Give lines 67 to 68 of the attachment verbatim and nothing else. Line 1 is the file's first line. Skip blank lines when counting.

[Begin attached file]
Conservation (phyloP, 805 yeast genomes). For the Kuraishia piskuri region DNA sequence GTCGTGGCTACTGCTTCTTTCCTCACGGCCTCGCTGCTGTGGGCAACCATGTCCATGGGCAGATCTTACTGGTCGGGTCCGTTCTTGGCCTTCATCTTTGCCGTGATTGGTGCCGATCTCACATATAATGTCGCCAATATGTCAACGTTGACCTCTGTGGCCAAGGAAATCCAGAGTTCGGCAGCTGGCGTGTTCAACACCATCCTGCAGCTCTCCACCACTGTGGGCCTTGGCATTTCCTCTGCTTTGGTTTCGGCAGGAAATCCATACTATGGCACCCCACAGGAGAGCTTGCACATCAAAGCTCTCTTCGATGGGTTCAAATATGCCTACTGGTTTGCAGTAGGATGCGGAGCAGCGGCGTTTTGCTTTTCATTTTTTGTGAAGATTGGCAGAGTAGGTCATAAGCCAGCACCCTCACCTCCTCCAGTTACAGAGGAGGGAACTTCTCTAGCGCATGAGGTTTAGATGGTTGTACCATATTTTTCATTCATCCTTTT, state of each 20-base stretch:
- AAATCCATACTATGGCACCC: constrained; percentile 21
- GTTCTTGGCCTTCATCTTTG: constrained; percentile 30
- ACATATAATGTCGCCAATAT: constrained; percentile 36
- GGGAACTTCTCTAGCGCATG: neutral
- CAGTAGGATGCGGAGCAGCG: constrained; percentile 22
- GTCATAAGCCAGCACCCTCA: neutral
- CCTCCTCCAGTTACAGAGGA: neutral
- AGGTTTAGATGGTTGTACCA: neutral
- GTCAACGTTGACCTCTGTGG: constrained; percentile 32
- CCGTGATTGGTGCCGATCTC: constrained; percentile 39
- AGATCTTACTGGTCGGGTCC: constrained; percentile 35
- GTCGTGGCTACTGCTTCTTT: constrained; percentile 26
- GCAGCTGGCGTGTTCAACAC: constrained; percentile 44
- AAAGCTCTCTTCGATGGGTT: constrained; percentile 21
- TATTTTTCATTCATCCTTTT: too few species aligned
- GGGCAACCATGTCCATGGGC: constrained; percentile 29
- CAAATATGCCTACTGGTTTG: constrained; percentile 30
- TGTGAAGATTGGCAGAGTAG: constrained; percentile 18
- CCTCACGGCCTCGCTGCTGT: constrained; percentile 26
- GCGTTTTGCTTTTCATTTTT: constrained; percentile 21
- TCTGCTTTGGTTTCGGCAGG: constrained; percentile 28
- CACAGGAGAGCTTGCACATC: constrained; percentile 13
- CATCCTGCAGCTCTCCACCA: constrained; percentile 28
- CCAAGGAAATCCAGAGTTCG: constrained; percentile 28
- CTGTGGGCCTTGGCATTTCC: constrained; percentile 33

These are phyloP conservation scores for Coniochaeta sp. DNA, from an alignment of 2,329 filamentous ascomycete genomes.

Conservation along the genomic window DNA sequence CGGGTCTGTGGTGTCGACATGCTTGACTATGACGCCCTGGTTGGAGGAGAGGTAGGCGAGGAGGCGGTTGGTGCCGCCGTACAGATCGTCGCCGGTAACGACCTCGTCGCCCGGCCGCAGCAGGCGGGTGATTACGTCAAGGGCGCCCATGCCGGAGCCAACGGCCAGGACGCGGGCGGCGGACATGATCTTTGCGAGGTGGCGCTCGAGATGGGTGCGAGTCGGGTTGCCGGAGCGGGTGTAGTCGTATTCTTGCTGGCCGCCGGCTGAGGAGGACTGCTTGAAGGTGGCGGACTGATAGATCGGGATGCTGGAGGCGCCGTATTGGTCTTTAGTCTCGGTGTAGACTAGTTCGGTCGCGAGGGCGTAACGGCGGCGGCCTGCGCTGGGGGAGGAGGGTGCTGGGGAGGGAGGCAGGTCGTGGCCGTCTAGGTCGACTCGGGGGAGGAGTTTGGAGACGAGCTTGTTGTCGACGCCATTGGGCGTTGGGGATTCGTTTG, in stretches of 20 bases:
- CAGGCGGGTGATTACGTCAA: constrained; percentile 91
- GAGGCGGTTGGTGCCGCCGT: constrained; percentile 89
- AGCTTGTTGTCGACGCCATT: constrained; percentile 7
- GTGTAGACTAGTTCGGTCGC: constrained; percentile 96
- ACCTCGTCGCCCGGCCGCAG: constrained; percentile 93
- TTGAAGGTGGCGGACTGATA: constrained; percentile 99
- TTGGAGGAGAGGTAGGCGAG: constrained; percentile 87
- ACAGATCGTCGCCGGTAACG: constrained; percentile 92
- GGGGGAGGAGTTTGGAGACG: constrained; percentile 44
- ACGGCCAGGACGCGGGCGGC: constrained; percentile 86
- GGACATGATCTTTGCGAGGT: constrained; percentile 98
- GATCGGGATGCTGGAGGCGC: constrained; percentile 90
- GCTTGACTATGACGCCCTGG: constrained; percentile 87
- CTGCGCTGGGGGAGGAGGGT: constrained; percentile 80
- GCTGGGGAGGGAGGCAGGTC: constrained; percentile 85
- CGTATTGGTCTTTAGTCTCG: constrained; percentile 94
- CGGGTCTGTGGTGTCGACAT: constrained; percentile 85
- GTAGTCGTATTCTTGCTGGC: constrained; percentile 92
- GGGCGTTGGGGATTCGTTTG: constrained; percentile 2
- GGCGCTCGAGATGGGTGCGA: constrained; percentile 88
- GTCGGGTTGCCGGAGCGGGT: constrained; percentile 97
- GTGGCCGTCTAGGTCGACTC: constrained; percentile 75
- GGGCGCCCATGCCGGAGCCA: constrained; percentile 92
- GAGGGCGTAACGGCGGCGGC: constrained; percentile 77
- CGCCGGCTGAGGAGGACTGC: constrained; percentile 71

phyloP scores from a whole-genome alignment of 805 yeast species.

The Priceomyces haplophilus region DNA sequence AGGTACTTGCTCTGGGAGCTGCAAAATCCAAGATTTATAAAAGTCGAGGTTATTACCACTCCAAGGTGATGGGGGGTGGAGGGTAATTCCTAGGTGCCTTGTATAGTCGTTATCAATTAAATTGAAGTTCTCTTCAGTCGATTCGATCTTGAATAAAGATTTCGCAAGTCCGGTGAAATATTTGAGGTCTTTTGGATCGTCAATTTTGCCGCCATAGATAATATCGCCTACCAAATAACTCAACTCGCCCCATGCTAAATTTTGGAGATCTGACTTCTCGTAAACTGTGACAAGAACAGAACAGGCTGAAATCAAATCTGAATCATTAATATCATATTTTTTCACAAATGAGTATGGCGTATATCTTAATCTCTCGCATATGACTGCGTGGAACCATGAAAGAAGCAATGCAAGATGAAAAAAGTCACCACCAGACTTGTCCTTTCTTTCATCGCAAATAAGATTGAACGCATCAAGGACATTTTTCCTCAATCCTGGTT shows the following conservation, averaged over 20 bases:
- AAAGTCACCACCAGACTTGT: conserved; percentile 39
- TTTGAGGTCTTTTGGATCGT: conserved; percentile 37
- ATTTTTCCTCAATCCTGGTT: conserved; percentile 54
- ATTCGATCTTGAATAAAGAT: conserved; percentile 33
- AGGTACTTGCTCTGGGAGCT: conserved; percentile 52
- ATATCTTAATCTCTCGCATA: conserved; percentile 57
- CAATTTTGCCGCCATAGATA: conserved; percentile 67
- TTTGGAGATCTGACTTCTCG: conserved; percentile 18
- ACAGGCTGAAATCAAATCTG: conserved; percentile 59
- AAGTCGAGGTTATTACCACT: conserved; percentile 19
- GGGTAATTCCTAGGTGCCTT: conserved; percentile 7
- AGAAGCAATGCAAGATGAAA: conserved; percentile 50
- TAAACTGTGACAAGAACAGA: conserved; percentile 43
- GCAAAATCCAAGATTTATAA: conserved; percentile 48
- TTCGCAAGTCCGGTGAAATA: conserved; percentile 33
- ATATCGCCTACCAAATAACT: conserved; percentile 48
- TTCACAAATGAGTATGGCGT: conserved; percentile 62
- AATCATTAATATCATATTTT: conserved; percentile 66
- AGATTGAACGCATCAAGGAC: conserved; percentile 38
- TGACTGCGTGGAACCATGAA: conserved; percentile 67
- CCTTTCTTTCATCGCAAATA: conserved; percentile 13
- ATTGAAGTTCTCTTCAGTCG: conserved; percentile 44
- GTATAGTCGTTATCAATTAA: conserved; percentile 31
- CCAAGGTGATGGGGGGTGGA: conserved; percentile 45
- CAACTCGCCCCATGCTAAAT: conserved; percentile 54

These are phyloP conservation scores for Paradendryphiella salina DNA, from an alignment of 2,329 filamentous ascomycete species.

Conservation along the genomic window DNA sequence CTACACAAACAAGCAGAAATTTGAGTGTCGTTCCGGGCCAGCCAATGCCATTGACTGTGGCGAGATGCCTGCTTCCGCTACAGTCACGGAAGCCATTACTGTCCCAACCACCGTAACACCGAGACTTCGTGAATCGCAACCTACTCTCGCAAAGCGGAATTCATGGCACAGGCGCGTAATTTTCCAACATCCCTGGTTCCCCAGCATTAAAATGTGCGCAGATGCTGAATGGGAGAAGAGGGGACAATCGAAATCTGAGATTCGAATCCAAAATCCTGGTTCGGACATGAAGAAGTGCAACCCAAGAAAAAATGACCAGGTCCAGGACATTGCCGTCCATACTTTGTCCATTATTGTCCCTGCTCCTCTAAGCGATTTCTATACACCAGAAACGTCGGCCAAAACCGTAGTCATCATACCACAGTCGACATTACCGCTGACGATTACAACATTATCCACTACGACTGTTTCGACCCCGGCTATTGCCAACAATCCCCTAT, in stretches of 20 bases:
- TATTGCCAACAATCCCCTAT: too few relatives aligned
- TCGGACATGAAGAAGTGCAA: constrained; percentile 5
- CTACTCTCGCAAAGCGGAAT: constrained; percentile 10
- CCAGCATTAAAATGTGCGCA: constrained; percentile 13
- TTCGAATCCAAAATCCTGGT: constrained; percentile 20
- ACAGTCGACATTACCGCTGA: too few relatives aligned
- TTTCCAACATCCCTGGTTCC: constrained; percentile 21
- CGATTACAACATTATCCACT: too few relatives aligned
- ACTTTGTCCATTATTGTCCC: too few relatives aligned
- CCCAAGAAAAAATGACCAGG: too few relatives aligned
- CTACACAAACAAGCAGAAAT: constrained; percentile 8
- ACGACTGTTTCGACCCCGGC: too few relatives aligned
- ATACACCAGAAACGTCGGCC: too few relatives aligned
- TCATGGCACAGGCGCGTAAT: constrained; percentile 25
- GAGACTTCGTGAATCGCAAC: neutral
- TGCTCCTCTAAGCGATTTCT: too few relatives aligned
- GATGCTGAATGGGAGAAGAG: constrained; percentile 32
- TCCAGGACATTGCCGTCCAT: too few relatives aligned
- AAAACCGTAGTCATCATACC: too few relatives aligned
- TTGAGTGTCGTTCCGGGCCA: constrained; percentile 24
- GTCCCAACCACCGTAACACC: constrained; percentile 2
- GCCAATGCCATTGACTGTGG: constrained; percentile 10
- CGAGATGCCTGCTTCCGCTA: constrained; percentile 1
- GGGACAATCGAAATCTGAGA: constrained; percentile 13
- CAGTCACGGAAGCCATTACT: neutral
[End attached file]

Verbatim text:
- AGAAGCAATGCAAGATGAAA: conserved; percentile 50
- TAAACTGTGACAAGAACAGA: conserved; percentile 43